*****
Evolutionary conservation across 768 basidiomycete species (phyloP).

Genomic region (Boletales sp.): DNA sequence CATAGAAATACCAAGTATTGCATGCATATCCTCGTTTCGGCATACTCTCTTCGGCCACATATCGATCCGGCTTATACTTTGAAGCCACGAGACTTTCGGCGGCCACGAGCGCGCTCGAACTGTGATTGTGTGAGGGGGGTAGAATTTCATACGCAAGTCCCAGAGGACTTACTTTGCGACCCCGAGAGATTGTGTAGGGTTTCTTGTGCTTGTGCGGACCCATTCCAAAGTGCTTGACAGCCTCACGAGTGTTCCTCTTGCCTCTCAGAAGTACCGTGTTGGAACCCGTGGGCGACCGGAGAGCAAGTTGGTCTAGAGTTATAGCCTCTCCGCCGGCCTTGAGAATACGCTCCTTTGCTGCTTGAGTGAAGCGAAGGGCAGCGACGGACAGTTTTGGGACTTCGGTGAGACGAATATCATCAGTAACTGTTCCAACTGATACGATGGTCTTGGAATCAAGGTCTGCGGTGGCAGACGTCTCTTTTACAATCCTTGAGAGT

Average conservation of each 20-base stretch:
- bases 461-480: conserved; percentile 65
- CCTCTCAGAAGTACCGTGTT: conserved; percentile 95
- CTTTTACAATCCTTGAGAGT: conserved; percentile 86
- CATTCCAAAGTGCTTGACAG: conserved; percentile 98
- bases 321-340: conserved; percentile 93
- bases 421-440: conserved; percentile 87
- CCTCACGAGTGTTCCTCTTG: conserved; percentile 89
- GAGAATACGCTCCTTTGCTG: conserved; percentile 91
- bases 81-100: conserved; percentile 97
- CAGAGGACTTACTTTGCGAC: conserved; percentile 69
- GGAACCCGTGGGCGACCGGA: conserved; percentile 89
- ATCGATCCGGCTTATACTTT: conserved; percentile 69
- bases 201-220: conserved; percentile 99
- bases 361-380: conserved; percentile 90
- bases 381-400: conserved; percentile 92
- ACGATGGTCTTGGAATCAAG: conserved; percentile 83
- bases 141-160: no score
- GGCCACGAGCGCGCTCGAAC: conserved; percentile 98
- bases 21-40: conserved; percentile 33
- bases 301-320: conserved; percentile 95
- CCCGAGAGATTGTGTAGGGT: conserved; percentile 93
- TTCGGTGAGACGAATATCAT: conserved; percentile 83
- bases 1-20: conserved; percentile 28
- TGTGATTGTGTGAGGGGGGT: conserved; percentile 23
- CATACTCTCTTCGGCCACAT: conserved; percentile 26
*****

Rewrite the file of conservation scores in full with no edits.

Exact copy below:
Evolutionary conservation across 768 basidiomycete species (phyloP).

Genomic region (Boletales sp.): DNA sequence CATAGAAATACCAAGTATTGCATGCATATCCTCGTTTCGGCATACTCTCTTCGGCCACATATCGATCCGGCTTATACTTTGAAGCCACGAGACTTTCGGCGGCCACGAGCGCGCTCGAACTGTGATTGTGTGAGGGGGGTAGAATTTCATACGCAAGTCCCAGAGGACTTACTTTGCGACCCCGAGAGATTGTGTAGGGTTTCTTGTGCTTGTGCGGACCCATTCCAAAGTGCTTGACAGCCTCACGAGTGTTCCTCTTGCCTCTCAGAAGTACCGTGTTGGAACCCGTGGGCGACCGGAGAGCAAGTTGGTCTAGAGTTATAGCCTCTCCGCCGGCCTTGAGAATACGCTCCTTTGCTGCTTGAGTGAAGCGAAGGGCAGCGACGGACAGTTTTGGGACTTCGGTGAGACGAATATCATCAGTAACTGTTCCAACTGATACGATGGTCTTGGAATCAAGGTCTGCGGTGGCAGACGTCTCTTTTACAATCCTTGAGAGT

Average conservation of each 20-base stretch:
- bases 461-480: conserved; percentile 65
- CCTCTCAGAAGTACCGTGTT: conserved; percentile 95
- CTTTTACAATCCTTGAGAGT: conserved; percentile 86
- CATTCCAAAGTGCTTGACAG: conserved; percentile 98
- bases 321-340: conserved; percentile 93
- bases 421-440: conserved; percentile 87
- CCTCACGAGTGTTCCTCTTG: conserved; percentile 89
- GAGAATACGCTCCTTTGCTG: conserved; percentile 91
- bases 81-100: conserved; percentile 97
- CAGAGGACTTACTTTGCGAC: conserved; percentile 69
- GGAACCCGTGGGCGACCGGA: conserved; percentile 89
- ATCGATCCGGCTTATACTTT: conserved; percentile 69
- bases 201-220: conserved; percentile 99
- bases 361-380: conserved; percentile 90
- bases 381-400: conserved; percentile 92
- ACGATGGTCTTGGAATCAAG: conserved; percentile 83
- bases 141-160: no score
- GGCCACGAGCGCGCTCGAAC: conserved; percentile 98
- bases 21-40: conserved; percentile 33
- bases 301-320: conserved; percentile 95
- CCCGAGAGATTGTGTAGGGT: conserved; percentile 93
- TTCGGTGAGACGAATATCAT: conserved; percentile 83
- bases 1-20: conserved; percentile 28
- TGTGATTGTGTGAGGGGGGT: conserved; percentile 23
- CATACTCTCTTCGGCCACAT: conserved; percentile 26